There is a drug resistant bacteria that the CDC is warning about - a stomach bug with the name of Shigella. Shigella infections, which are known as shigellosis, cause diarrhea that can be prolonged and bloody, along with fever and abdominal cramps.
Shigella is a genus of gram-negative, non-spore-forming, rod-shaped bacteria that causes shigellosis, a severe diarrheal disease in humans. Shigella is a highly contagious pathogen that primarily affects the lower part of the intestinal tract.
It is responsible for approximately 165 million cases of diarrhea worldwide and is a significant cause of morbidity and mortality, particularly in developing countries.
Let's explore what Shigella is, how it affects the body, and how it affects those with compromised immune systems.
What is Shigella?
Shigella is a group of four species of bacteria: S. dysenteriae, S. flexneri, S. boydii, and S. sonnei. These bacteria are commonly found in human feces and can be easily transmitted from person to person, especially in areas with poor sanitation. Shigella is highly infectious, with as few as ten bacteria required to cause an infection.
The bacteria can survive in food, water, and on surfaces for several days, making it easy to spread the disease.
How does Shigella affect the body?
Shigella primarily affects the lower part of the intestinal tract, causing inflammation and damage to the lining of the colon. The bacteria produce a toxin that damages the cells in the lining of the colon, leading to severe diarrhea, abdominal cramps, and fever. The diarrhea is often bloody, and dehydration is a common complication of the disease.
In healthy individuals, symptoms of shigellosis typically last for five to seven days and are self-limiting. However, in some cases, the disease can be severe, leading to hospitalization or even death. Infection with Shigella can also cause long-term complications, including reactive arthritis, hemolytic uremic syndrome, and seizures.
Individuals with compromised immune systems are at increased risk of developing severe complications from shigellosis. This includes individuals with HIV/AIDS, cancer, organ transplants, and autoimmune disorders. In these individuals, the infection can spread beyond the intestinal tract, leading to bacteremia and sepsis.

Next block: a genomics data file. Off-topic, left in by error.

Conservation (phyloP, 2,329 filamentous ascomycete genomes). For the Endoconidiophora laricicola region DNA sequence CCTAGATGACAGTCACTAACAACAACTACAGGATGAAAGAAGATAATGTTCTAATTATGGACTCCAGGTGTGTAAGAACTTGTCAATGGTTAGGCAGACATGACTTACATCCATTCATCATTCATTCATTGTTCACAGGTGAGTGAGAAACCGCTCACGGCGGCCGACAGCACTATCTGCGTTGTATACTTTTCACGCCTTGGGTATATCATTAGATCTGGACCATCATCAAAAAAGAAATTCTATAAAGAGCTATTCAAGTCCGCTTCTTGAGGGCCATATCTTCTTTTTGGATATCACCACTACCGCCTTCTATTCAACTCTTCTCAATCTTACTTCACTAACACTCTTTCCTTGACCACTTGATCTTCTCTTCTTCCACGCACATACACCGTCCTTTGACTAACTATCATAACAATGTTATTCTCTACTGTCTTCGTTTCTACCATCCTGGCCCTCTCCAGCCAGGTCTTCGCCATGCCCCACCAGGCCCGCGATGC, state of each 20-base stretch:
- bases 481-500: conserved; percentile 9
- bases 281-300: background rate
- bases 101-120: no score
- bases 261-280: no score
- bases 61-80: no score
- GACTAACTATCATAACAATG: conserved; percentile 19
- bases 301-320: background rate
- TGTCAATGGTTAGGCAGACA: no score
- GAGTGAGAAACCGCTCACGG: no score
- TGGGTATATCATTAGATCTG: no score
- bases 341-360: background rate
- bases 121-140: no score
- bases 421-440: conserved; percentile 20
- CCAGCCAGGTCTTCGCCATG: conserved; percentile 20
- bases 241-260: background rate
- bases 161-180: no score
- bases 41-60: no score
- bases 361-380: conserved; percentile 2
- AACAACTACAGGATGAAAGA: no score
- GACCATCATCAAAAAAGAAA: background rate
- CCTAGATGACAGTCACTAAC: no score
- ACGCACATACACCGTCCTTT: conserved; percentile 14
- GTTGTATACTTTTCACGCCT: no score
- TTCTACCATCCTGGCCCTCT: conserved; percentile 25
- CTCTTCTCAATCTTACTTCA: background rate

Bacteremia is a severe condition that occurs when bacteria enter the bloodstream, leading to the spread of the infection throughout the body. Sepsis is a life-threatening condition that occurs when the body's response to infection causes widespread inflammation and organ damage. Individuals with compromised immune systems are more susceptible to sepsis, which can lead to multiple organ failure and death.
In addition to the risk of severe complications, individuals with compromised immune systems may also have a longer duration of symptoms and a higher risk of relapse. This is because their immune systems are less able to fight off the infection, allowing the bacteria to persist in the body for longer periods.
Prevention and Treatment
Preventing shigellosis involves proper hygiene practices, including washing hands regularly, avoiding food and water that may be contaminated with fecal matter, and avoiding close contact with individuals who are infected with the bacteria. Vaccines against Shigella are currently in development, but none are currently available for widespread use.
The treatment of shigellosis involves supportive care to manage symptoms, such as dehydration and electrolyte imbalances. Antibiotics may also be used to shorten the duration of symptoms and reduce the risk of complications. However, the overuse of antibiotics can lead to the development of antibiotic-resistant strains of Shigella, making treatment more challenging.
Shigella is a highly contagious bacterial infection that primarily affects the lower part of the intestinal tract. In healthy individuals, the disease is self-limiting and typically lasts for five to seven days. However, in those with compromised immune systems, the infection can lead to severe complications.
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